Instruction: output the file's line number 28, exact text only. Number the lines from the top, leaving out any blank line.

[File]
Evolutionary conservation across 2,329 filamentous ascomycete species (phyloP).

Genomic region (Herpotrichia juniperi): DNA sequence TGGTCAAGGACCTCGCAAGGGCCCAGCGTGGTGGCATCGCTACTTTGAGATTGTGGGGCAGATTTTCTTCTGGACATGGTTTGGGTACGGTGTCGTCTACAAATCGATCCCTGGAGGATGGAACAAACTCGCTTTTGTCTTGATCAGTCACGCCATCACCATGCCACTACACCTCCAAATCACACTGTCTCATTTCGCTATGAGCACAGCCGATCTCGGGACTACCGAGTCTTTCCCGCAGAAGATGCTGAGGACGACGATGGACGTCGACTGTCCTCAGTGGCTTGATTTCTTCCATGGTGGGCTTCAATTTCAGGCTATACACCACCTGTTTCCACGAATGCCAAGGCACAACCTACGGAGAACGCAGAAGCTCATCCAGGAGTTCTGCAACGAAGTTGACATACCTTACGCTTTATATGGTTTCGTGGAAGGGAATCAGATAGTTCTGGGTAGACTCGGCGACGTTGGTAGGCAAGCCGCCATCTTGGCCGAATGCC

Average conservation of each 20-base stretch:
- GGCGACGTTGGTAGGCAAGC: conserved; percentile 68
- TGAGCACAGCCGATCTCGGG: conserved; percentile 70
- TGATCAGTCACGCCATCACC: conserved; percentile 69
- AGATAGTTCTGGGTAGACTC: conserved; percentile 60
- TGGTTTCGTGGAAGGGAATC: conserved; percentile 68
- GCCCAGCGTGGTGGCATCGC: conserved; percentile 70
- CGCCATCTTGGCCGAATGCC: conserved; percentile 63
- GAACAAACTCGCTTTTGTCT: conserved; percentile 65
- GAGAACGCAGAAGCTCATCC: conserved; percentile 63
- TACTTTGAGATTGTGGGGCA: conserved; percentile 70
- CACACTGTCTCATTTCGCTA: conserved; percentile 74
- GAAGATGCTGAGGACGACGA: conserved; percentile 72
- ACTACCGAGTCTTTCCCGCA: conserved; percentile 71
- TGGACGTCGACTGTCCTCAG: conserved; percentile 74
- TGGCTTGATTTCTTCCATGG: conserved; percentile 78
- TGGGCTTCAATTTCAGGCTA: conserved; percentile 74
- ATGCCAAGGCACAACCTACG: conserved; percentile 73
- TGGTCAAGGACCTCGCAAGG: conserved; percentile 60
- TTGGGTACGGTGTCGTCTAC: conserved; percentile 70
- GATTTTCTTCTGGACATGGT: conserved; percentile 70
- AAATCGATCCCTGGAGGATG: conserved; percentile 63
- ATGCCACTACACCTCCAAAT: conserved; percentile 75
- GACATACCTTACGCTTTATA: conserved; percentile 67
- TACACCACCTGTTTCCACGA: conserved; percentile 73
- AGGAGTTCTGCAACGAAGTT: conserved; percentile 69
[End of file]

- AGGAGTTCTGCAACGAAGTT: conserved; percentile 69